But I don't want to get too far from the OP subject
  19. BillyG

    BillyG Well-Known Member

    LOL..... but I AM the OP, and I sure don't mind you talking about what you have on your car. It sounds like you've done pretty well with it. I appreciate your posts my friend. Here are some pics of the Alf Weibe set-up



    Attached Files:

    Last edited: Jul 16, 2018
  20. Bens99gtp

    Bens99gtp Well-Known Member

    Guess I didn't catch that you were the OP. I can get side tracked sometimes easily. Your pictures are of a older version of mine. The way I understand it NHRA didn't like the location of that extra lower bracket. Because of adding the extra bracket it wasn't technically a bolt on into the factory location.

    Mine has a similar square tube lower arm, has 2 plates that bolt to each side of that the small round bar that comes from the bump stop perch you mentioned earlier. Both my square tube and round bars have adjustments. The square tube adjustments centers the axles in the wheel opening..........effects wheel base and sets my preload. The small round tube sets pinion angle. You can actually take the upper wish bone out and not effect too much in the way the car sits, but it's adjustments centers the axle from side to side.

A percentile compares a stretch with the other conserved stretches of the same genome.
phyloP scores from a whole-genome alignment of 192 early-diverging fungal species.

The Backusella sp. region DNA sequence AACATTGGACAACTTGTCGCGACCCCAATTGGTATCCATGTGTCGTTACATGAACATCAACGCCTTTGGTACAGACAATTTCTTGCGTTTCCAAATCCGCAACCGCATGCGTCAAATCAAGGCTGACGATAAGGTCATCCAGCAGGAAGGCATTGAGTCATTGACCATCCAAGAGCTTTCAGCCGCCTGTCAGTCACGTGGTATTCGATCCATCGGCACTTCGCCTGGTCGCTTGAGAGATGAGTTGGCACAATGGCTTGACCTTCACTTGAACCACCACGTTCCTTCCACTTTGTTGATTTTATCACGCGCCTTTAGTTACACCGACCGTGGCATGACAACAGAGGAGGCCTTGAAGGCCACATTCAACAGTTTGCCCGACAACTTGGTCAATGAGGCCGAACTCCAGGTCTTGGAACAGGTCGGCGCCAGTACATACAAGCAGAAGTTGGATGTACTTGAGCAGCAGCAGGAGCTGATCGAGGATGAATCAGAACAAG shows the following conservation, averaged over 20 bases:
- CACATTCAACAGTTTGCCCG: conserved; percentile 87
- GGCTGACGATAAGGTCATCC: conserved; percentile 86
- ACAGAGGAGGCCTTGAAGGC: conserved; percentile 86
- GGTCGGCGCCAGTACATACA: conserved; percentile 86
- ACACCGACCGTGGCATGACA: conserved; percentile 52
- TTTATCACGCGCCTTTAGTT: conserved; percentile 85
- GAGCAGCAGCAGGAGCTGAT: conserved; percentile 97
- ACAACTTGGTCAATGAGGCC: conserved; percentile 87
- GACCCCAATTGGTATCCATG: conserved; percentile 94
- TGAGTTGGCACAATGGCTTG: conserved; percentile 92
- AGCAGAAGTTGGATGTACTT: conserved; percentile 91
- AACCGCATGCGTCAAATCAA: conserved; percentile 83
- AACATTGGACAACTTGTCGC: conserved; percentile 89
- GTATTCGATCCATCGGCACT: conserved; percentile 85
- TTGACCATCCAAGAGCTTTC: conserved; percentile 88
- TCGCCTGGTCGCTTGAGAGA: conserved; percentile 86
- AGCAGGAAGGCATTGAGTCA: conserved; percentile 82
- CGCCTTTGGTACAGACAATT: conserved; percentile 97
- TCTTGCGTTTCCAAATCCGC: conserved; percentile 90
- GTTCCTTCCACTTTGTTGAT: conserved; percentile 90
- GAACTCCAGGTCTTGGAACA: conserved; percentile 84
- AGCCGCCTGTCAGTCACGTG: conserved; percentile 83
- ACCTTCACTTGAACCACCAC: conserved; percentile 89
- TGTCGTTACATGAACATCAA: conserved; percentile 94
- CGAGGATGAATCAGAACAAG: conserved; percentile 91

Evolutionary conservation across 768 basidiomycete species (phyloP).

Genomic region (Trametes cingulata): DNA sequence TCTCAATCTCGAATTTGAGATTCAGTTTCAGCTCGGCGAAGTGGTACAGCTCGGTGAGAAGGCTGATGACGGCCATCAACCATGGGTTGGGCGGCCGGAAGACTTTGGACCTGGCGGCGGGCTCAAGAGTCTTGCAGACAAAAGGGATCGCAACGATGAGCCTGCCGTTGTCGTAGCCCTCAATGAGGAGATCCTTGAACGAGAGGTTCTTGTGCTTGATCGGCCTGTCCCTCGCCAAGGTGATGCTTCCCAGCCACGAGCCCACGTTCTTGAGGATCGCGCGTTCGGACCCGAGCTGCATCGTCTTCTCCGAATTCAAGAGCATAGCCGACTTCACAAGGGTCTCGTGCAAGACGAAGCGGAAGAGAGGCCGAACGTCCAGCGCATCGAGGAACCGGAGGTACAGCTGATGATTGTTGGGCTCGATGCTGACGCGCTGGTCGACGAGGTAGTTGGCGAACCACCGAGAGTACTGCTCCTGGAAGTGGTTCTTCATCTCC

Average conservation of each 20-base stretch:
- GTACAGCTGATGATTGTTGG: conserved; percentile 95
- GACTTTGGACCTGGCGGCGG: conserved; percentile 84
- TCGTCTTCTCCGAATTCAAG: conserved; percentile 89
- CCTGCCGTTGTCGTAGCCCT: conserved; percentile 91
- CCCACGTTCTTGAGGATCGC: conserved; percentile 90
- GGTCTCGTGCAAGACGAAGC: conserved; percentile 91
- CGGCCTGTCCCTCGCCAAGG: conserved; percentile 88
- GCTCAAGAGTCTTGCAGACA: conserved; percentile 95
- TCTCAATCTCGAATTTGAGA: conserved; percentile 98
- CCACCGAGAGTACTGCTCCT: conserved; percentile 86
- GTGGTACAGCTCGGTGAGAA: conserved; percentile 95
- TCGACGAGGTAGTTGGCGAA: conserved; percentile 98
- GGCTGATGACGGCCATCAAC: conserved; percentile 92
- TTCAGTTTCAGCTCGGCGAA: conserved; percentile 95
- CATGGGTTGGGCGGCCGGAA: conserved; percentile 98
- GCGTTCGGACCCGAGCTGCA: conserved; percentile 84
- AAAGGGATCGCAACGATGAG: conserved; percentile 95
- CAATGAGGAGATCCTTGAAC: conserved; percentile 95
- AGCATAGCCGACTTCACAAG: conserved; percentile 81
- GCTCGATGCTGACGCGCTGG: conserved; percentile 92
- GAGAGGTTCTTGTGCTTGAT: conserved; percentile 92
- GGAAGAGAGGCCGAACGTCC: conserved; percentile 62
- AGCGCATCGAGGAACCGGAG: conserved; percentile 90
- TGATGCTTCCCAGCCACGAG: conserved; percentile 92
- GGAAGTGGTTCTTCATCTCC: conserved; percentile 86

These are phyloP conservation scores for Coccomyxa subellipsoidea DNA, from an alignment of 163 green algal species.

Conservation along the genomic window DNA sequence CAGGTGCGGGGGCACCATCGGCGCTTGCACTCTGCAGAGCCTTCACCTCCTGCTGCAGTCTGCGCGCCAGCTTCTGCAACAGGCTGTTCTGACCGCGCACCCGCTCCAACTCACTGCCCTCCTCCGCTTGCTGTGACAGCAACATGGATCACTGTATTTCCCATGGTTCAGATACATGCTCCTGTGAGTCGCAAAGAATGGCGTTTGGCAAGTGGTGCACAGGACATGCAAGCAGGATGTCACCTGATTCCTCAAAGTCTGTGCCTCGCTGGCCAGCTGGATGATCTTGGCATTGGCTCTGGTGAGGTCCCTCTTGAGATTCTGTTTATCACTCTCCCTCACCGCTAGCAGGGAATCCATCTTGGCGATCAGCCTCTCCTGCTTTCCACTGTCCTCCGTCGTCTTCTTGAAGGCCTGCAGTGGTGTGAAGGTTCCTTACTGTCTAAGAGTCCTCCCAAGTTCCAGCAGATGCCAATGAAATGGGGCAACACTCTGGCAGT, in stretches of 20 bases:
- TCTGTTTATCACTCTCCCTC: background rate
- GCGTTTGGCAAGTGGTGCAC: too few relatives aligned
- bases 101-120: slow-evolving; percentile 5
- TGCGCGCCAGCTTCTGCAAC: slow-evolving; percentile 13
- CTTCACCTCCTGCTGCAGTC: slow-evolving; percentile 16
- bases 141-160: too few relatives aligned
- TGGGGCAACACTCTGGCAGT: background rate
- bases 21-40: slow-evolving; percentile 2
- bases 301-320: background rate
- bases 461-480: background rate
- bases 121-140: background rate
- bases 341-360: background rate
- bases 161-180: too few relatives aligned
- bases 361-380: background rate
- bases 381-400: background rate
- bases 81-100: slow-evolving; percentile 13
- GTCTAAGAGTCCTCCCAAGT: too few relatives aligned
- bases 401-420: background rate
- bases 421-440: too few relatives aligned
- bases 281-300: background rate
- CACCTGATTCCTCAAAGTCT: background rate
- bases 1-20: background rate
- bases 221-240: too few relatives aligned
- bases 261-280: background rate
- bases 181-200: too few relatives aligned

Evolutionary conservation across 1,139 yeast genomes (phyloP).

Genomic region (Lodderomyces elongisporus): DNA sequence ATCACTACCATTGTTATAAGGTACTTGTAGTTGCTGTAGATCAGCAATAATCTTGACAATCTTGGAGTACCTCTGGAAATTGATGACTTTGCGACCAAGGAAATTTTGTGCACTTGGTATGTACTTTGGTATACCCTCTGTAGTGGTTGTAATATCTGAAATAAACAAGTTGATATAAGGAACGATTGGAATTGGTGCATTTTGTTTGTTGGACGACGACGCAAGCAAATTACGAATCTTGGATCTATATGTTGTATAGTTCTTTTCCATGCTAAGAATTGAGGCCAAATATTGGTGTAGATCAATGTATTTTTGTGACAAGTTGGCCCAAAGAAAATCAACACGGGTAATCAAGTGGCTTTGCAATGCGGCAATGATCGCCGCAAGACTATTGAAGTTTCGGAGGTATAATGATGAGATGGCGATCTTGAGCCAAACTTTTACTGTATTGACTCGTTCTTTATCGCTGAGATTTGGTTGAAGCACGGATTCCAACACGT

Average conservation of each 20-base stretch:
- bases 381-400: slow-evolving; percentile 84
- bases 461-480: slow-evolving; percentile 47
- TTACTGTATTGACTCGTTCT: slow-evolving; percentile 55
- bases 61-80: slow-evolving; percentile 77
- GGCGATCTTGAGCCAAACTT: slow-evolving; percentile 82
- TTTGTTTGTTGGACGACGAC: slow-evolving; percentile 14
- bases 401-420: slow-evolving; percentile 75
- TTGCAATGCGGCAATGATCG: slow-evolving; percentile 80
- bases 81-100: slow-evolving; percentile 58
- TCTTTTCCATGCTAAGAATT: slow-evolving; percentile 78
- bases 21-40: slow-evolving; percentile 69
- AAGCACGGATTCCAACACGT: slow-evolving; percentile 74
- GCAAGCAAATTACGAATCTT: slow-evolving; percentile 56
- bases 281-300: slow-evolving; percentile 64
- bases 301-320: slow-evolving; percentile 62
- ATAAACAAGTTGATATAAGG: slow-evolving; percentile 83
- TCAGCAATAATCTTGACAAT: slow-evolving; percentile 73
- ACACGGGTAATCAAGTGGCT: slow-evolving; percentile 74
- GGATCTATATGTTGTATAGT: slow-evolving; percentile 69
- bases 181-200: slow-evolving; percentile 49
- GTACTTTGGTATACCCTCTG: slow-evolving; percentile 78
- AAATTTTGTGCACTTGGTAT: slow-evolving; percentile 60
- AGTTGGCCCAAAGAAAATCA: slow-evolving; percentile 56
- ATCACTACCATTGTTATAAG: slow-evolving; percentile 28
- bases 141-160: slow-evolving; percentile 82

I think the basic operation is the same....mine just doesn't have that lower round bar and that extra bracket. Mine is gray colored not black.

    Mine does hit the tires very very hard, it has a crazy stiff rear spring. And in fact it hit the tires down so hard and has so much rear suspension separation that the springs have to be bolted into the car or they would fall out on a launch. If the extra power from my new motor won't carry the front past the point where it's spinning the rear when the front comes down, I'm going to try to make new brackets that bolt to square tube to raise that bar and move the IC out farther to the front to lift the front a touch more.

    I run 19psi in my Hoosier drag slicks with rubes and I have had pictures taken and show to me where the side walls are so wadded up the what you see is Hsier on the side. And where normally there is a nice flat contact patch when viewed from the has that but in the center you can see a loop that's pulled up where it's just balling it all up.........on the track it leaves v shaped marks on the starting line. If I can find a pic tomorrow I will add it.

    I wish I could show pictures of the rear setup, but per Alfs request when I bought the setup I will not.